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It may surprise you to learn that there isn't a formal standard for how general-purpose measuring instruments are specified, or how those specifications are determined. Furthermore, when “calibration to manufacturer's specifications” is requested, a common assumption is that all calibration laboratories use a common method to qualify their calibration capability. Except for ISO/IEC17025 accredited calibration, this is not the case.
“Measurement adequacy” has often been judged by a relatively simple TAR (test accuracy ratio) approach, considering only the principal accuracy specification of the test equipment rather than all of the contributors to the total uncertainty.
The “Guide”, or GUM as it has become known, is a 100+ page document which recommends a methodology for qualifying test accuracy (or more correctly, the potential test inaccuracy) and was published in 1993. Although comprehensive in its treatment of the subject, it doesn't enjoy universal acclaim. Statisticians say it is critically flawed. Practicing engineers view it as too complicated and lengthy. It is, nevertheless, the first methodology to achieve formal, international consensus after decades of debate.
GUM Guide to the Expression of Uncertainty in Measurement – ISO/IEC Guide 98-3:2008
Visit http://www.iso.org to purchase this publication.
Free Version of GUM Guide to the Expression of Uncertainty in Measurement – OIML G 1-100:2008
A free version of the GUM is available from the International Organization of Legal Metrology. Download it by visiting http://www.oiml.org and search explicitly for “Evaluation of measurement data ‑ Guide to the expression of uncertainty in measurement”.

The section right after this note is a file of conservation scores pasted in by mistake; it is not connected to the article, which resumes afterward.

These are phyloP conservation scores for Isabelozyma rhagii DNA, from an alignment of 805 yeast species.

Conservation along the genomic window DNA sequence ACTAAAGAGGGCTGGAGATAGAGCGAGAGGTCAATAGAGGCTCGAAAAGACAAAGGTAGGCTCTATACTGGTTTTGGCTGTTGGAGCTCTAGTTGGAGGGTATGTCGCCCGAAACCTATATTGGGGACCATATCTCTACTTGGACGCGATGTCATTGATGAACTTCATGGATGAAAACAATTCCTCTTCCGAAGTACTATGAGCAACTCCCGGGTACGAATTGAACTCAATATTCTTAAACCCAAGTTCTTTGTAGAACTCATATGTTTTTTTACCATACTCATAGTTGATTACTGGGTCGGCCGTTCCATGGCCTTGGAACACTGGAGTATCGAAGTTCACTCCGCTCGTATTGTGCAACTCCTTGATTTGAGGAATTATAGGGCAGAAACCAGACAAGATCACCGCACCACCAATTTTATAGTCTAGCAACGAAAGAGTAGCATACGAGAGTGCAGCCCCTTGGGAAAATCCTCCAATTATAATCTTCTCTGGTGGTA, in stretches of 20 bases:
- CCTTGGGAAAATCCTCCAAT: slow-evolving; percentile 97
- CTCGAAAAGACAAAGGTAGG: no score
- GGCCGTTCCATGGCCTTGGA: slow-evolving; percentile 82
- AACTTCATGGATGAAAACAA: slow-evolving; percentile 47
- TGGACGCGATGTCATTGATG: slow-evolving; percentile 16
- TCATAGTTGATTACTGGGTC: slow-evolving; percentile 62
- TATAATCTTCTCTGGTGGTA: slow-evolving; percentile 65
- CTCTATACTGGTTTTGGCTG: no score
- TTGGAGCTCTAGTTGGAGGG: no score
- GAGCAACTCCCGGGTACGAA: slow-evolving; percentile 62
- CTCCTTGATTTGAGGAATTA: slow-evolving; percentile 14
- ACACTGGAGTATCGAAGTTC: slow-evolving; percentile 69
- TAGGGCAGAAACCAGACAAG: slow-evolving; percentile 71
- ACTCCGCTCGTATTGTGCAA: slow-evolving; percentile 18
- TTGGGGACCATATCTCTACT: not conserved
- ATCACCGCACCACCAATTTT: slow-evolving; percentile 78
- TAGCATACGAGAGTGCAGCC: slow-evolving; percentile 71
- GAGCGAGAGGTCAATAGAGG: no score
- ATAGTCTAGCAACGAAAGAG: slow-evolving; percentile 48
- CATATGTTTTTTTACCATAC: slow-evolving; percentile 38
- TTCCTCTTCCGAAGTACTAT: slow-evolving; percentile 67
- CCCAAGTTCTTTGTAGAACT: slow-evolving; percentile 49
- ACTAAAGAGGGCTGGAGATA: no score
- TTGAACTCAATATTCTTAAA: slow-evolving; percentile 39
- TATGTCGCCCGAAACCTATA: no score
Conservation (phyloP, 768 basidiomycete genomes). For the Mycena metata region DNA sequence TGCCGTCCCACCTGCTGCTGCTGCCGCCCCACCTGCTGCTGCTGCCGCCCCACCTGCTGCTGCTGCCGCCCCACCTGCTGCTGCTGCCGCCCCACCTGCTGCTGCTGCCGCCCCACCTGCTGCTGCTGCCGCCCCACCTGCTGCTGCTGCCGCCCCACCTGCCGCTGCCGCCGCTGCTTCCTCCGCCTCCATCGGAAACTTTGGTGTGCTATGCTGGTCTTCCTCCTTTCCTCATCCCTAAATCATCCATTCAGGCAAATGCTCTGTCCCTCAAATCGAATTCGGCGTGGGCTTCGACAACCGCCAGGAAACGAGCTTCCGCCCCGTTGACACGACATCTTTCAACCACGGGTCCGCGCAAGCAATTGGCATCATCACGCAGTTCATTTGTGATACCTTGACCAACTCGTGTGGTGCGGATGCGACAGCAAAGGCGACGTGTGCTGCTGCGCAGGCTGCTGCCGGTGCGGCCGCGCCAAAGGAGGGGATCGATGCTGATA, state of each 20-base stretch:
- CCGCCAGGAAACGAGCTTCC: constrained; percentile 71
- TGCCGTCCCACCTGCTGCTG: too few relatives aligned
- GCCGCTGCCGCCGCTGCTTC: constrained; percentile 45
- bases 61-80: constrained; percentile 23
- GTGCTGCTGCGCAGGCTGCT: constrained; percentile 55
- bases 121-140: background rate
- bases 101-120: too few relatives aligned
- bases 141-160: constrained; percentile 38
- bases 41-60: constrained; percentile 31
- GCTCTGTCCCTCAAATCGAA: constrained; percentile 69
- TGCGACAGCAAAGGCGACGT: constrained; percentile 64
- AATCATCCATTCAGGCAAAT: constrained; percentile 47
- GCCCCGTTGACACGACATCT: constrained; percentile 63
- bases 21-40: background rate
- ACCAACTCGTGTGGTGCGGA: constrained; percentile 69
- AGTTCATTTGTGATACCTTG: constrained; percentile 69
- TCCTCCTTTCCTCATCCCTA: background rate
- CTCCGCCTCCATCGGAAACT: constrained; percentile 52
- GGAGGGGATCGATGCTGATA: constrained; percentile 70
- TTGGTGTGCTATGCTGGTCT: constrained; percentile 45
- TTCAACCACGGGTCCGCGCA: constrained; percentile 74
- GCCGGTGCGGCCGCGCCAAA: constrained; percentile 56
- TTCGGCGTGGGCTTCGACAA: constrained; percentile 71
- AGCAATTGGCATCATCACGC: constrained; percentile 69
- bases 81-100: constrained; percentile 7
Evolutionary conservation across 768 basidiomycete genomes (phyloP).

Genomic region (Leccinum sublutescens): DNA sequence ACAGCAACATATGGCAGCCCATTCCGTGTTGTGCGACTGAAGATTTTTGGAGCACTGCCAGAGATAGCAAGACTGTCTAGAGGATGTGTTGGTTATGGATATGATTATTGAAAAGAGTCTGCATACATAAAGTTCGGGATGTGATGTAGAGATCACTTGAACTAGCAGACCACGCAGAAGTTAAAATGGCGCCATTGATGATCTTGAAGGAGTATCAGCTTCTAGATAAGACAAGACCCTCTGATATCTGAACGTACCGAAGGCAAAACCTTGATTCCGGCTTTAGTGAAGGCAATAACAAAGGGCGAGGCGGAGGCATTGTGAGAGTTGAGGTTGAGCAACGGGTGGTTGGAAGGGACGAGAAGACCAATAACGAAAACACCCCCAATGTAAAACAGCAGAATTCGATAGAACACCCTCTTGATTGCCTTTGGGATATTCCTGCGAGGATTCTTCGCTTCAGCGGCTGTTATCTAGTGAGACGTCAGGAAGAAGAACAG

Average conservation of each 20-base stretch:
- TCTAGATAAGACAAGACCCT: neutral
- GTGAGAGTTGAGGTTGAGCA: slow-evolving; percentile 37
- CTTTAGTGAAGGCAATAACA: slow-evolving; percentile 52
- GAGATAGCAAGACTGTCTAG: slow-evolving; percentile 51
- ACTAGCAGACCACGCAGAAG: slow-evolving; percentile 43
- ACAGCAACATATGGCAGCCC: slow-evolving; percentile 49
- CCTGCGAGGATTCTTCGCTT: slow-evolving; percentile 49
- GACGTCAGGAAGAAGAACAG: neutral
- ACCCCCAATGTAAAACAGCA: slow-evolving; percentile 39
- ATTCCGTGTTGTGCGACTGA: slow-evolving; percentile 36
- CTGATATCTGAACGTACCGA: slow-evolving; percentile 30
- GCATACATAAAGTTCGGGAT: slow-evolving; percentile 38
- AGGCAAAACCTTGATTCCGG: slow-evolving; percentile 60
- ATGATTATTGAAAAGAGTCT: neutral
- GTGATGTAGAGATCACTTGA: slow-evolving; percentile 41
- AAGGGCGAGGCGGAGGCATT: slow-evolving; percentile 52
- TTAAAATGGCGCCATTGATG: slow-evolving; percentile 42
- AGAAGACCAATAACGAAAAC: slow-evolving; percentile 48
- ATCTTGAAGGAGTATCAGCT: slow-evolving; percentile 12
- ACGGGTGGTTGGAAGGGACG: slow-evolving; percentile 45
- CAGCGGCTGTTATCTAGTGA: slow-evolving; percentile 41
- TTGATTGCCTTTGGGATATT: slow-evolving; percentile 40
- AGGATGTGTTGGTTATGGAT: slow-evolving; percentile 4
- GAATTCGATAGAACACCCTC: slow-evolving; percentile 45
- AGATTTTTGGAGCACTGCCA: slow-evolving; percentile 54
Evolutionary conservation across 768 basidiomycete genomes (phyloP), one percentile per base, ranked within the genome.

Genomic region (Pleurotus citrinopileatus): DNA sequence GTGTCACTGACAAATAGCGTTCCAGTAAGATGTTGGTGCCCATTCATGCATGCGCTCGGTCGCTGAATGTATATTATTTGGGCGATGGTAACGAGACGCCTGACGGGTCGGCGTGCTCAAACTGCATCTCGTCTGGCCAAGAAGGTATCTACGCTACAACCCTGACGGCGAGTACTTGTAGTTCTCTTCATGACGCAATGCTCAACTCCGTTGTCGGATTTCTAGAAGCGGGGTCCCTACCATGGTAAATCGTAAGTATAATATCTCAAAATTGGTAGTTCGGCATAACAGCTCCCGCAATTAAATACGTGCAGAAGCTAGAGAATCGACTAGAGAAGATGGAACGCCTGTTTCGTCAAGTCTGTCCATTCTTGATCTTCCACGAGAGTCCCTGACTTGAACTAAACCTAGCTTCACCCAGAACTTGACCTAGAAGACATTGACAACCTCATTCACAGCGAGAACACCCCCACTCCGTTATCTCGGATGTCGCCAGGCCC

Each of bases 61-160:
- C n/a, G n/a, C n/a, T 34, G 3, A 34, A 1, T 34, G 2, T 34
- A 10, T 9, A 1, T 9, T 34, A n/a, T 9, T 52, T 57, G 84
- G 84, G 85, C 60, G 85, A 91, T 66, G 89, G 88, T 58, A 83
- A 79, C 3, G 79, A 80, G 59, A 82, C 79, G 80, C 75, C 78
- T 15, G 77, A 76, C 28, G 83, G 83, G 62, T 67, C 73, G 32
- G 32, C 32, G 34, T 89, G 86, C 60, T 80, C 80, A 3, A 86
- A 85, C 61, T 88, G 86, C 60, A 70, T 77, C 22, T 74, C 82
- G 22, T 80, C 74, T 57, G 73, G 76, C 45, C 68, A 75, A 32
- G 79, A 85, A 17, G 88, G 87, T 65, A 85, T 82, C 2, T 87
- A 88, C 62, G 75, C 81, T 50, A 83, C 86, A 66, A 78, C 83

Free Practical Guides On Measurement Uncertainty
Before and after release of the GUM several national guides have been produced which aim to provide practical advice for those equipment users who are more likely to be at technician level rather than scientists.
EA-4/02 Expression of the Uncertainty of Measurement in Calibration
Released in December 1999, this is a comprehensive (79 pages) and authoritative publication (from Europe's official accreditation organization). Other than price (FREE), what makes this especially valuable is the number of examples that are used to illustrate the uncertainty budgeting process.
The first, widely acknowledged practical guide was undoubtedly the old British Calibration Service's document B3003 that addressed electrical calibrations and which subsequently became NAMAS NIS3003 and later renamed M3003. The latest 82-page version (edition 2, January 2007) is consistent with the GUM and includes examples from the non-electrical fields.